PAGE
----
How do readers find books today? In many respects, in the same ways we always have: word-of-mouth recommendations from friends, suggestions from trusted sources such as booksellers or media reviews, and impulse buys based on visceral reactions to dust jackets or cover blurbs.

But we’re also discovering books in very new ways. For one thing, our filters are shifting. Newspaper review sections are shrinking, and there are fewer independent bookstores hand-selling books. But it’s the Internet that’s really changed everything, the way it has in every sector. The web is where we go to find things, and increasingly it’s where we go to find books. Whether we buy them online or not, we look up books on Amazon or other major retailers’ sites, we join online book communities, we read blogs, we share links to books that catch our interest, and we discover books while searching or browsing online.

Without good data, readers won’t discover your books online

It used to be that a press release or catalogue information was the foundation of a publisher’s marketing plan. No more. Now it’s the metadata: the title information that publishers send into the world about their books. Good data registers a book’s availability throughout the supply chain, it allows the book to be presented on retailer websites, and it primes the awareness pump for search engines, bloggers, online book communities, media, and readers of all kinds.

Unless the metadata attached to your titles is solid and deep, your books will get lost in a sea of information on the web. Good data makes it easier for people to find and buy books. Bad data makes books invisible in a crowded marketplace where Canadian authors are competing online against foreign authors who often have much bigger marketing machines behind them.

What kinds of information make for good data?

First of all, the basics: book jacket, accurate pricing, a book description, etc. You need to get these right before anything else. Above all, you need to be responsible for your data to ensure its accuracy and completeness and to be the authoritative source of information about your books – as opposed to leaving it to someone else to figure out or fix. It’s too valuable a resource to be treated any other way.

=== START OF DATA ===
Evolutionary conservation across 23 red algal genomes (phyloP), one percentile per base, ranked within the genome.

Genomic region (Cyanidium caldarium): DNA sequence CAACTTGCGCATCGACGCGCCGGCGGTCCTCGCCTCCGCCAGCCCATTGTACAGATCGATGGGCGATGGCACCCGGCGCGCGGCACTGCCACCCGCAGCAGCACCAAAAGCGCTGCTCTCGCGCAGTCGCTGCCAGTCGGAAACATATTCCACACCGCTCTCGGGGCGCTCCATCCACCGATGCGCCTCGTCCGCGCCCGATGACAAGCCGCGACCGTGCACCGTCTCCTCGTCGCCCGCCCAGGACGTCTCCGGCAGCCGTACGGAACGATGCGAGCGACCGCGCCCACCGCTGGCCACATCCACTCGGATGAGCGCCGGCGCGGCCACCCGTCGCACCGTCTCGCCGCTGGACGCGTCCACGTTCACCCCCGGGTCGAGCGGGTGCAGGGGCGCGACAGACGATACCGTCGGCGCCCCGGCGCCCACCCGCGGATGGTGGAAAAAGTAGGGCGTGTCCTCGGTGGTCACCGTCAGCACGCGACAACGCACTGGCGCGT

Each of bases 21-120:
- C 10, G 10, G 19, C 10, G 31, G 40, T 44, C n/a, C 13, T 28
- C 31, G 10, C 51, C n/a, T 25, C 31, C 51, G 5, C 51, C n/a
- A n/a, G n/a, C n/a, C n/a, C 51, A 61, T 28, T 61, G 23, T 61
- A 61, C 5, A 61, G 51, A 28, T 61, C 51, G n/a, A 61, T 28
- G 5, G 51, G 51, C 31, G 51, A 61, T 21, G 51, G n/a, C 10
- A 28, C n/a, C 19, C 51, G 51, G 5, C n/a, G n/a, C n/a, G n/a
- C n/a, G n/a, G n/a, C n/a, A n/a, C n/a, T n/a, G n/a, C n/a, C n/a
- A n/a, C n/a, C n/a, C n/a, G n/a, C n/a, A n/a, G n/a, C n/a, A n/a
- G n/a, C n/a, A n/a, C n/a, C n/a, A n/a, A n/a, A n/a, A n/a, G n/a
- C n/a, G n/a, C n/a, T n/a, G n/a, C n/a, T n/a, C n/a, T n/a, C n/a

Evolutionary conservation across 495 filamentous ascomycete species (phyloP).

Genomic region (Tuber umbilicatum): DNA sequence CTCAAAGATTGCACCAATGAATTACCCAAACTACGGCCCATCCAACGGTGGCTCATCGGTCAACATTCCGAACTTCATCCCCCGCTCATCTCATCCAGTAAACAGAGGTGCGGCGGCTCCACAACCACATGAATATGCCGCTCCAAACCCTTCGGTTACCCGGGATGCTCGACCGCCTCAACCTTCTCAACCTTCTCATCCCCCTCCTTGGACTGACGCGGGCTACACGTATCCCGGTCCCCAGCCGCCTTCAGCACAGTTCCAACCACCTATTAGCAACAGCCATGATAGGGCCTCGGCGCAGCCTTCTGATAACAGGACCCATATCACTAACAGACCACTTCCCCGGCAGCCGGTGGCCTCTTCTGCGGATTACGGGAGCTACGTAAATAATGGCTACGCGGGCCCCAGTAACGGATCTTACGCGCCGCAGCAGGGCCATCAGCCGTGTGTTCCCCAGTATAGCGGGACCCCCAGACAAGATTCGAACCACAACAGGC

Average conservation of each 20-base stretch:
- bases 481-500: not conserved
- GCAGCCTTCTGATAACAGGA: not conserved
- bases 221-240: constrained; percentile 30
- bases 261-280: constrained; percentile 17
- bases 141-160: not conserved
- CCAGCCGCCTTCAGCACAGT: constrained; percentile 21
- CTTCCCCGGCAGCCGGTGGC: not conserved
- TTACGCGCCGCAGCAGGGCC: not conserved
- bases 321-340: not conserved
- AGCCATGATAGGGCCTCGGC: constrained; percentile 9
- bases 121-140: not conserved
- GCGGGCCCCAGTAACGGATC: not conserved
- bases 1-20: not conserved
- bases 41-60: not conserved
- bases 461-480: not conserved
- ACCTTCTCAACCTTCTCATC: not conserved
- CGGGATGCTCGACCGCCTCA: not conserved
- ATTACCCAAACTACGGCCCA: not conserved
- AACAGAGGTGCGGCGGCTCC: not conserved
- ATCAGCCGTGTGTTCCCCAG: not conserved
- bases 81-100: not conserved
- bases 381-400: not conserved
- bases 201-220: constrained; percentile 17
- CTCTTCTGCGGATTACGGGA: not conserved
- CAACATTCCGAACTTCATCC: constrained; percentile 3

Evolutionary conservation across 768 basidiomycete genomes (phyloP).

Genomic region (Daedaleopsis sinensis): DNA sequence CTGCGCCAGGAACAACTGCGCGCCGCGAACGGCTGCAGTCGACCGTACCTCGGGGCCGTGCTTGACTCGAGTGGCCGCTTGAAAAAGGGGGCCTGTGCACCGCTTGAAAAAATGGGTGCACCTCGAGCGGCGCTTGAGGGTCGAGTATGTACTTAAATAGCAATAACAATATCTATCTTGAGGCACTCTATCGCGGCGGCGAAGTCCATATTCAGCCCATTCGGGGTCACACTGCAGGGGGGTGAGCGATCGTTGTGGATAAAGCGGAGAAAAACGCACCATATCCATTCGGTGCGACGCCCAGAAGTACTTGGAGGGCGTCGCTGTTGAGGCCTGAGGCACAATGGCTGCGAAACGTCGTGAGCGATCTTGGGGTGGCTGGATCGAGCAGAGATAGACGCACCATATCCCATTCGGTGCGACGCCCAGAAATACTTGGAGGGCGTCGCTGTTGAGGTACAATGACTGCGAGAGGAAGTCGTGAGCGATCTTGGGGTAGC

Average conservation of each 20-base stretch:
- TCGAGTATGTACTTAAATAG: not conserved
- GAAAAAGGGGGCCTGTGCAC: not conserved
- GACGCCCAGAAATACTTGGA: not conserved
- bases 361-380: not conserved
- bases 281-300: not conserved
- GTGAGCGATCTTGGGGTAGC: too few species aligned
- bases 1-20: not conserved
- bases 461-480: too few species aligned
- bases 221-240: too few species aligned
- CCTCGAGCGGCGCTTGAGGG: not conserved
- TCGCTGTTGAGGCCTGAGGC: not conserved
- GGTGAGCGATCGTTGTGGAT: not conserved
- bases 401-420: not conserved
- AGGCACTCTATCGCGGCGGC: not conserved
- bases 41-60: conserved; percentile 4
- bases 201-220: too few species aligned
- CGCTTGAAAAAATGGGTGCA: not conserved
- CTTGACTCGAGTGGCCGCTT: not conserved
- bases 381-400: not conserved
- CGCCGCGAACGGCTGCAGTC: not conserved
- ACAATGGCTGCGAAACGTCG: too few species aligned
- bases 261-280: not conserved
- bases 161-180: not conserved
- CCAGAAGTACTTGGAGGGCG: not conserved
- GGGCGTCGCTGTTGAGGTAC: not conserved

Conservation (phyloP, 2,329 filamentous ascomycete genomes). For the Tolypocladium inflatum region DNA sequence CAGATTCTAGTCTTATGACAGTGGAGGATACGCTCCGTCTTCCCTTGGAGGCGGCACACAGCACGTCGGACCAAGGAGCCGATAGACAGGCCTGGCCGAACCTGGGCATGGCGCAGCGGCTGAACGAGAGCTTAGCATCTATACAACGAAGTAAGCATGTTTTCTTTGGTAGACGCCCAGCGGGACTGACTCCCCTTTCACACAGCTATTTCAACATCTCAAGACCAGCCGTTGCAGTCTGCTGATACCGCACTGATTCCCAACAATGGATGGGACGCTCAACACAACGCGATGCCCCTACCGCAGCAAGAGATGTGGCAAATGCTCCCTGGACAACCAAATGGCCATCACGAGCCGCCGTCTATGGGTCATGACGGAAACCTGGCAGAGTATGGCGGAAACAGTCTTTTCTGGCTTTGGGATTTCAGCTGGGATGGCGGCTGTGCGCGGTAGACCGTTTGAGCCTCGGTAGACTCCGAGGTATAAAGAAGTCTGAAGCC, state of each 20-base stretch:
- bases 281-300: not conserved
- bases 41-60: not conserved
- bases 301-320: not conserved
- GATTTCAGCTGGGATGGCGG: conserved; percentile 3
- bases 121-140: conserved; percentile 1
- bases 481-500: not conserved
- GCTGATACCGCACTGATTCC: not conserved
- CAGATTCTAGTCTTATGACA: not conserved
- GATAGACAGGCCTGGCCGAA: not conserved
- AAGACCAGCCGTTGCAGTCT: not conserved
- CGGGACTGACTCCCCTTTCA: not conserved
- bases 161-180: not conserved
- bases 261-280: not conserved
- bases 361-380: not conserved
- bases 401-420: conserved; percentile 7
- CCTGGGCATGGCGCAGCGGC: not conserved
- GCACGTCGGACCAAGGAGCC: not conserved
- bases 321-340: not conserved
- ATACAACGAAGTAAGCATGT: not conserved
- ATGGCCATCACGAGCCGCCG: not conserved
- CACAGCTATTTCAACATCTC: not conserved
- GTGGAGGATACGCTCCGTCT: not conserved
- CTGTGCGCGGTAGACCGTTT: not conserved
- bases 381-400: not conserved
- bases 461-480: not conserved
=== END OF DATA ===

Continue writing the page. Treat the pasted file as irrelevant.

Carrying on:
Once the basics are covered, it’s time for some creative thinking. What other information might you include in your data file that would help readers – or librarians, or educators – find your books? How about expanded author information such as a detailed bio, a photo, and the author’s nationality? Or rich descriptive content like review quotes, extended book descriptions, or excerpts? Was the book nominated for an award or even win some hardware? Get it into the data feed.

Every publisher has this rich content and information, but relatively few include it in their data feeds.

ReaderBound can help you improve your data

At ReaderBound, we make data fun. Yes, we said that. Data = fun. Every ReaderBound deployment includes a comprehensive data audit. We take a close look at the data you’re sending out now and we work with you to make it better. That way, your books get the best possible representation across all the different places they live online, whether it’s in bookstores, social media, blogs, or elsewhere.

A ReaderBound data audit sets the stage for a website that is not just attractive, but powerful. Your books become more real, more discoverable, and easier for readers to explore, connect with, and share.